Let's talk about the B-word. No. Let's talk about the C-word.
Let's talk about the fact that there's an armed guard in front of the Orpheum protecting folks with families who spend their days booking Broadway shows, coordinating the High School Musical Awards, developing concert programs, planning summer camps and curating a popular film series. That's a dangerous job now, apparently, and media — local and otherwise — only add fuel to the fire by misrepresenting what happened there this week when it was announced that, after a good, 34-year run, the Downtown playhouse would drop Gone With the Wind from its popular Summer film series. No matter what you may have read at The Commercial Appeal's website this week, nothing has been banned in Memphis. Not Gone With the Wind or anything else. The word "banned" implies a kind of authority the good folks at the Orpheum just don't have over the distribution and screening of media in Memphis. Any mainstream media that uses that word chooses to pour fuel on a fire that, judging from the presence of the guard out front, may get somebody —probably not the author or editor — burned.
The Orpheum did what every cultural institution in the country does every single day. The staff made a curatorial decision — a decision that would be valid even if Gone With the Wind wasn't controversial. Why should Gone With the Wind be a tradition and not Selma? Or Bambi or The Big Lebowski for that matter? Why should there always be room for Gone With the Wind and never room for Faulkner's Intruder in the Dust, which is more regionally appropriate, and tells a different and more vital story of the American South than the blazing, over-the-top romance of Gone With the Wind.
Never heard of Intruder in the Dust you say? This is why we curate. We also curate because culture shifts, what's relevant now may not be relevant 5-minutes from now. And relevant or not, a 4-hour film like GWTW is ultimately a less valuable investment for theaters like the Orpheum than a 90-minute flick that also sells out. Mad Max: Fury Road, for example, would save the Orpheum two full hours-worth of overhead on everything from labor to utilities.
So many popular films have been made since 1939, and there are only so many slots on the Orpheum's Summer series. While there's nothing wrong with reviving popular films, there are too many great films to choose from to guarantee any one a permanent spot on any lineup. Unless, of course, that film somehow speaks to a community's identity and has a renewing effect for those who attend. If Gone With the Wind is that film, what does it say about our community?
What fresh bullshit is this?
Let's also take a minute to talk about propaganda like this article that begins with an admission by the author that, in 2014, he warned everybody that the Left would ban Mel Brooks' Blazing Saddles — a paranoid fantasy that hasn't, and isn't likely to come to pass anytime soon. His proof: OMG Look what happened to Disney's Song of the South!
The stat, referenced by Alt-Right-friendly Breitbart, comes from a 75th-Anniversary survey by YouGov.com, a digital polling site described here as, "An online global community of people who like to share their views and opinions on life... marketed more towards individuals who wish to express their opinions about current events and controversial topics." It's an "opinions for prizes" shop so we're looking at a self-selecting sample in a celebratory context, and maybe not an accurate, contextualized example of community opinion. The money quote:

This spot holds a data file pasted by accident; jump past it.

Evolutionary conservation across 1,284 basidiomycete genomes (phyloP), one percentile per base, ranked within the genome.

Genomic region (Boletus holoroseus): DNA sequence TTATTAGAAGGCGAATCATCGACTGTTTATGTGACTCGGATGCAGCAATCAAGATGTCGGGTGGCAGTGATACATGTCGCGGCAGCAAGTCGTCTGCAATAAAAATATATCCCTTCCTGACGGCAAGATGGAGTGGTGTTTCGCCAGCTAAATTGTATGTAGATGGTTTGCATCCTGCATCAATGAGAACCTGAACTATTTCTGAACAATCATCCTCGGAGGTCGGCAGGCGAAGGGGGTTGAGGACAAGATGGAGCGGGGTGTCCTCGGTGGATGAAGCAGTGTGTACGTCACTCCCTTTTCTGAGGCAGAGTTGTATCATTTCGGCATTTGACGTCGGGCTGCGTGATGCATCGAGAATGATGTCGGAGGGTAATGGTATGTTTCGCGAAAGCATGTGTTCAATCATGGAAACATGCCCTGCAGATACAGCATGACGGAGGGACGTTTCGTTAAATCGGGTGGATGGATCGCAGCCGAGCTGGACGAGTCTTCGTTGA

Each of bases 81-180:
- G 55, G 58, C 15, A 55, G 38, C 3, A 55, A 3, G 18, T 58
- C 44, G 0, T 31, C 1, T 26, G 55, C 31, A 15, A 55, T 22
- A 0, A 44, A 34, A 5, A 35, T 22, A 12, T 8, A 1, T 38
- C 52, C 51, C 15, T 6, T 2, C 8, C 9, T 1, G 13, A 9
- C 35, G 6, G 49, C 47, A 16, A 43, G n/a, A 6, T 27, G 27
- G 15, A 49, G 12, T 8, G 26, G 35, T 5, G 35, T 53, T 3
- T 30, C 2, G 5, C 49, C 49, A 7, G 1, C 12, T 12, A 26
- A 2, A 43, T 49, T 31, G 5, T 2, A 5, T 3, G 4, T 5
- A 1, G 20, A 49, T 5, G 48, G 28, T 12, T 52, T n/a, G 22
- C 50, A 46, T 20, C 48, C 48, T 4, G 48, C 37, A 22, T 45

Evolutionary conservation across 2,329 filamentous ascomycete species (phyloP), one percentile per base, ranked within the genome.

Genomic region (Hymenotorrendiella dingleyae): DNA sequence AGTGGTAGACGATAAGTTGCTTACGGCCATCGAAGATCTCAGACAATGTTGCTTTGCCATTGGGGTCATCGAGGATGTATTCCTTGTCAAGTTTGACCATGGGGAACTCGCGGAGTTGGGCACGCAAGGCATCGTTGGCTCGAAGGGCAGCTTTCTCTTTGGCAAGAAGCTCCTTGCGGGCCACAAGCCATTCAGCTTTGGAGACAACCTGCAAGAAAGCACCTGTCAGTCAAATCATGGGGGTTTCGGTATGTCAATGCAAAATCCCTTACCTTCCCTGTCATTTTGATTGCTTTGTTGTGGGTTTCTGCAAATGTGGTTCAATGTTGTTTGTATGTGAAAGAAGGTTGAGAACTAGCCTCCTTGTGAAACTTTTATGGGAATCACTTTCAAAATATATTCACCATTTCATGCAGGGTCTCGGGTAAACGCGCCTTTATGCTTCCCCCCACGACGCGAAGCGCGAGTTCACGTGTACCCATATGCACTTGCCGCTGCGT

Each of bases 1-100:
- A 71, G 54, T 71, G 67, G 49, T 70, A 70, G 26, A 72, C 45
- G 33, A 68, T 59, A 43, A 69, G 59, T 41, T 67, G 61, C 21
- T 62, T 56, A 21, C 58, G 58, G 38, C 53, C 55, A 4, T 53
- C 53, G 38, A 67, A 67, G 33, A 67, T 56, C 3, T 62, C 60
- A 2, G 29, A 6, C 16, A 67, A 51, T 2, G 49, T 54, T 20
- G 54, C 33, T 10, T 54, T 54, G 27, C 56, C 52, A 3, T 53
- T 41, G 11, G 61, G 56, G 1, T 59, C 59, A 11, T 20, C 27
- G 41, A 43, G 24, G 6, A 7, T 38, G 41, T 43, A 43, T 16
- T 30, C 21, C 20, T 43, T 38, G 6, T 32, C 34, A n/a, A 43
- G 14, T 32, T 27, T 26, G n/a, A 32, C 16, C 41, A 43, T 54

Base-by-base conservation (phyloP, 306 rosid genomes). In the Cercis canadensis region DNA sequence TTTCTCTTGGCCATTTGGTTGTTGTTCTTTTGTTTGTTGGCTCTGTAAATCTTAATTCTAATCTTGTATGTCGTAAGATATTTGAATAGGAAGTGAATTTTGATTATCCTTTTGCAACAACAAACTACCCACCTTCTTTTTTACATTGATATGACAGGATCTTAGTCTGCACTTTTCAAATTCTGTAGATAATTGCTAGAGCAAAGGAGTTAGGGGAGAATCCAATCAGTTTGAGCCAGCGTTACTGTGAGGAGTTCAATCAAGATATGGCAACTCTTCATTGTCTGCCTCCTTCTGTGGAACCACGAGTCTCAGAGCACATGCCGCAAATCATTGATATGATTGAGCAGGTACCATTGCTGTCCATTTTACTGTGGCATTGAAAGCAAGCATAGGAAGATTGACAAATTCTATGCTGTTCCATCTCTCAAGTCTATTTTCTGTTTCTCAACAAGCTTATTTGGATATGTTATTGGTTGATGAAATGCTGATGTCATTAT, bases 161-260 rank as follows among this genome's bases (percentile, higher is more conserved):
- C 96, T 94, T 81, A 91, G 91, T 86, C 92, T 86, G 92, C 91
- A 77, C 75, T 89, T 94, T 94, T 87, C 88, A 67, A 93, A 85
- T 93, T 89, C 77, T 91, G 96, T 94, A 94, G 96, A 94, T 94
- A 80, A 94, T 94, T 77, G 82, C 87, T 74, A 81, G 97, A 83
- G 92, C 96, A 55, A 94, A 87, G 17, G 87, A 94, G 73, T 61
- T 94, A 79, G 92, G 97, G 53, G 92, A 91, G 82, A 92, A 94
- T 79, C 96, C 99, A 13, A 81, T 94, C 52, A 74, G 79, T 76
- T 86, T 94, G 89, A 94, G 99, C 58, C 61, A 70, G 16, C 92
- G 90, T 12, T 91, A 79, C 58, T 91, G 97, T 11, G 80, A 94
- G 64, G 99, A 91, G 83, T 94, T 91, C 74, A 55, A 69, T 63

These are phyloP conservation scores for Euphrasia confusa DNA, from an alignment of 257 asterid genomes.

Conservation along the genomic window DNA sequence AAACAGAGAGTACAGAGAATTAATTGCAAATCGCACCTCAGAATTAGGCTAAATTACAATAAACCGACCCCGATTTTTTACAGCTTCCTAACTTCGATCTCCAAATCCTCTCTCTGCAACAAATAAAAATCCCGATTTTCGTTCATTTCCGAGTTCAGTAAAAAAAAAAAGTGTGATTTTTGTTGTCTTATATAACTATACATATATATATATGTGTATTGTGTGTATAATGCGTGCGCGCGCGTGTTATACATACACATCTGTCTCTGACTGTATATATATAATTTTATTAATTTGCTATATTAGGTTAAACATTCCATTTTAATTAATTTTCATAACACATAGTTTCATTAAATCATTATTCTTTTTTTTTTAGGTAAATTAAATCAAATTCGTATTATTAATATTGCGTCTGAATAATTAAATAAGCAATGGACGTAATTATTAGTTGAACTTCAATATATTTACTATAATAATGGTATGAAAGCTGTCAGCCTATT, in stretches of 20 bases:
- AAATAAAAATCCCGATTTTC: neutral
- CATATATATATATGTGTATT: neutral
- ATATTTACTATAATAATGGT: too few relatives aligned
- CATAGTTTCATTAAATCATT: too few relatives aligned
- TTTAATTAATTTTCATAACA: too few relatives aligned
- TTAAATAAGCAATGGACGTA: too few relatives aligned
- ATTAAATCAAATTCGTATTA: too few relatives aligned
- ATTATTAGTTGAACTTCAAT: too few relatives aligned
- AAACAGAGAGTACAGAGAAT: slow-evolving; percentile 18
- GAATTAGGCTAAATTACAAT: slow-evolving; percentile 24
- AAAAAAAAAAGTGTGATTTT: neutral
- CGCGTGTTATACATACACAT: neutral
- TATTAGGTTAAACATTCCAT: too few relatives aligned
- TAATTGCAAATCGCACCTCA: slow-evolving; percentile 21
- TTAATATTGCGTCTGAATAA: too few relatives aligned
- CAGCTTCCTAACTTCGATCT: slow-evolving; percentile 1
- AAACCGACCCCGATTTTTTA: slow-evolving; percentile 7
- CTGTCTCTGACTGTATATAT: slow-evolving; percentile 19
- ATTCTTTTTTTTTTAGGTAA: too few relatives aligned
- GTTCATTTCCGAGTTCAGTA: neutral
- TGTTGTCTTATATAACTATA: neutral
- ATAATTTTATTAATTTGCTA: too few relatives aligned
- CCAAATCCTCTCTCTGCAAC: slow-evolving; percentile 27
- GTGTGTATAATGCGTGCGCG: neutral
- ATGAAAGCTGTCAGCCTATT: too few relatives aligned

"If there is one last bastion of racism still accepted in America, it is the racial condescension we always see from the left, this constant treating of minorities, especially blacks, as children who are unable to deal with a statue or a word or a movie."
The problem here is pretty basic — and ironic. Unlike the practically homogenous Right, fighting to uphold this film and its paternalistic race narratives — the Left is made of minorities as sure as Soylent Green (another slot-worthy film) is made of people.
There's an even bigger problem with this kind of hysterical, and historically unsupported crankmongering. Let's forget how easily this rhetoric comes apart by inserting nouns like Watermelon and Fried Chicken in place of Gone With the Wind in the headline, and for the sake of argument, let's accept Breitbart's highly questionable stats at face value. Let's allow that 73% of African-Americans do, in fact, love Gone With the Wind so much they want to marry it and have its babies, whether they know anything about birthing or not. So what? That stat doesn't mean the film's cultural value merits a guaranteed slot on any Summer film series any more than any other classic or popular film. It's a meaningless number used in the service of specious rhetoric.
Did I mention that there's an armed security guard in front of the Orpheum? Because there is. Because the folks over there made what should be the kind of uncontroversial curatorial decision that is 100% their's to make. Whether it's in light of the tragedy in Charlottesville, or just because it's Tuesday. Now people feel endangered because this vintage playhouse — a true Southern cultural treasure — wants to mix things up, expanding its offerings and its audience in the process. It's bad enough that propaganda organs like Breitbart have become so influential. But it's shameful when local media turns up the pressure by reenforcing false narratives with badly chosen language.
UPDATE: To be fair as I can be the CA's John Beifuss has done great work all around. The CA's issues stem from Gannett and a culture defined by consolidation not community.